Dr. Ivan Dikic at Goethe University, Frankfurt, Germany has been involved in two groundbreaking studies focusing on molecular details underlying neurodegenerative diseases. The studies were conducted by international research teams and were recently published in the journals Nature Neuroscience – “Haploinsufficiency of TBK1 causes familial ALS and fronto-temporal dementia” (March 2015), and Nature – “Regulation of endoplasmic reticulum turnover by selective autophagy” (June 2015).
Quality control in cellular processes is crucial, as defects can often lead to serious consequences. Neurodegenerative diseases are examples where fundamental mechanisms of cellular quality control fail, including amyotrophic lateral sclerosis (ALS), a progressive disorder characterized by the gradual degeneration and atrophy of motor neurons in the brain and spinal cord that are responsible for controlling essential voluntary muscles (movement, speaking, eating, and even breathing). ALS has currently no treatment and it is estimated to affect more than 300,000 Americans.
One key element of cellular quality control considered in these studies is autophagy (“self-eating”), a system in which cellular waste (harmful or dysfunctional cellular components but also pathogens) is specifically identified and eliminated. Researchers have now revealed a new autophagy receptor called FAM134B protein in their Nature article. The team found that FAM134 protein receptors can be found in the endoplasmic reticulum (ER), a key cell organelle involved in proper protein and lipid synthesis, ion homeostasis and quality control of newly synthesized proteins. ER turnover and constant renewal is essential for its proper functioning, and autophagy plays an important role in this process, although the mechanisms underlying it are unknown. Researchers have now reported that FAM134B ensures proper degradation and disposal of dysfunctional ER.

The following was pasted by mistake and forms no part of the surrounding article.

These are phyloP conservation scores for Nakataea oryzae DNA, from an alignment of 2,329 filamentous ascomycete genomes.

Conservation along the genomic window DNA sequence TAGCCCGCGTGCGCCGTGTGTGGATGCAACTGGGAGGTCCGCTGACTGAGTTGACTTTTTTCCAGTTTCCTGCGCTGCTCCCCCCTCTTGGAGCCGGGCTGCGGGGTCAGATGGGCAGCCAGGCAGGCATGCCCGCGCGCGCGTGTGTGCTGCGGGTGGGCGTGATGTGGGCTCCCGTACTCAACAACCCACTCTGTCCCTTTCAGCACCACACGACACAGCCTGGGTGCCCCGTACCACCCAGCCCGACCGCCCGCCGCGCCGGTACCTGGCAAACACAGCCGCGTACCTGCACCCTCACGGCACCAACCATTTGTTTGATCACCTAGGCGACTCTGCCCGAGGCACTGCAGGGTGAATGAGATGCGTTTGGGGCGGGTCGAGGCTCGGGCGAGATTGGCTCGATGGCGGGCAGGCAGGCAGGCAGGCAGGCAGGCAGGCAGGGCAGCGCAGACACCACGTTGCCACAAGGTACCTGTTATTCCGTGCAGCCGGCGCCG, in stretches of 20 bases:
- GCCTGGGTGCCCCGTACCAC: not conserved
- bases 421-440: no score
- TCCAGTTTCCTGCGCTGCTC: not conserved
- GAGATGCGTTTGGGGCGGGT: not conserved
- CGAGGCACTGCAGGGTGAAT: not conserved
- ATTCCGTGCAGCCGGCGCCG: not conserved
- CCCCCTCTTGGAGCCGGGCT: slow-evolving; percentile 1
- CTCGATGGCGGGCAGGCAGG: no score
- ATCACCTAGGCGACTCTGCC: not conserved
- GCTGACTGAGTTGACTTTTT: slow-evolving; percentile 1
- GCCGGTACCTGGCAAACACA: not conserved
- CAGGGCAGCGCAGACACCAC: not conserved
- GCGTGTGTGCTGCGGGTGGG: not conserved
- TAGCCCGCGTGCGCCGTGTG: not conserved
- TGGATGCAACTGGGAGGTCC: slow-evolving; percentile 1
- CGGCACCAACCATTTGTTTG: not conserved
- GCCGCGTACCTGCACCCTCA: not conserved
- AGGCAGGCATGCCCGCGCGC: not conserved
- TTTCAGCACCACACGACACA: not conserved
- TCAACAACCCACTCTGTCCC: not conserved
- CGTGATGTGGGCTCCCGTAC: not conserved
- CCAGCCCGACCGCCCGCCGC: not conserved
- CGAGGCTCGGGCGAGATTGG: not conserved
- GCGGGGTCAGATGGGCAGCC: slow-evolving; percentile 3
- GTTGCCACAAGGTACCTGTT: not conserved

“Too little FAM134B leads to an uncontrolled dilation and expansion of this organelle, which is harmful for the cell,” explained Dr. Dikic in a news release. “The discovery of FAM134B as a new autophagy receptor is already a milestone. Even more exciting is the connection to a rare neuronal hereditary disease.” It has been previously reported that FAM134B mutations can lead to the death of sensory neurons in a disease known as hereditary sensory and autonomic neuropathy type II (HSAN II), a rare hereditary disorder in which pain and temperature sensitivity, as well as perspiration are impaired, so that individuals with the disease burn and hurt themselves easily as they cannot feel heat and pain signals. “The mutated protein cannot function as a receptor. With these discoveries we have taken a big step to understanding the molecular causes of this neuropathy. At the same time, the importance of autophagy in cellular quality control is underlined,” said Dr. Dikic.
In the Nature Neuroscience article, defects linked to ALS were reported. The team sequenced 252 familial ALS individuals and 827 healthy controls and found that mutations in a gene called TBK1 (Tank-binding kinase 1) occur more frequently in families with ALS. TBK1 mutations were found to disrupt the interaction between TBK1 and optineurin, an autophagy receptor important in the elimination of aggregated proteins and in defense mechanisms against bacteria. Optineurin has been previously reported to be involved in ALS pathogenesis.
“For me as a medical doctor working in basic science this story represents the ideal case of explaining the pathophysiology of a disease by a collaborative effort across disciplines.” said study’s co-lead author Dr. Benjamin Richter from the Goethe University in Germany.
“The two studies show in an unparalleled way how general concepts can be developed from individual findings,” noted Dr. Dikic. Both studies demonstrate that when cellular quality control fails in neurons over a long time, the consequences can be disastrous, and that autophagy plays a critical role in the cellular quality control. “Autophagy has crystalized as a common central mechanism of cellular quality control in neurodegenerative disease,” concluded Dr. Dikic.
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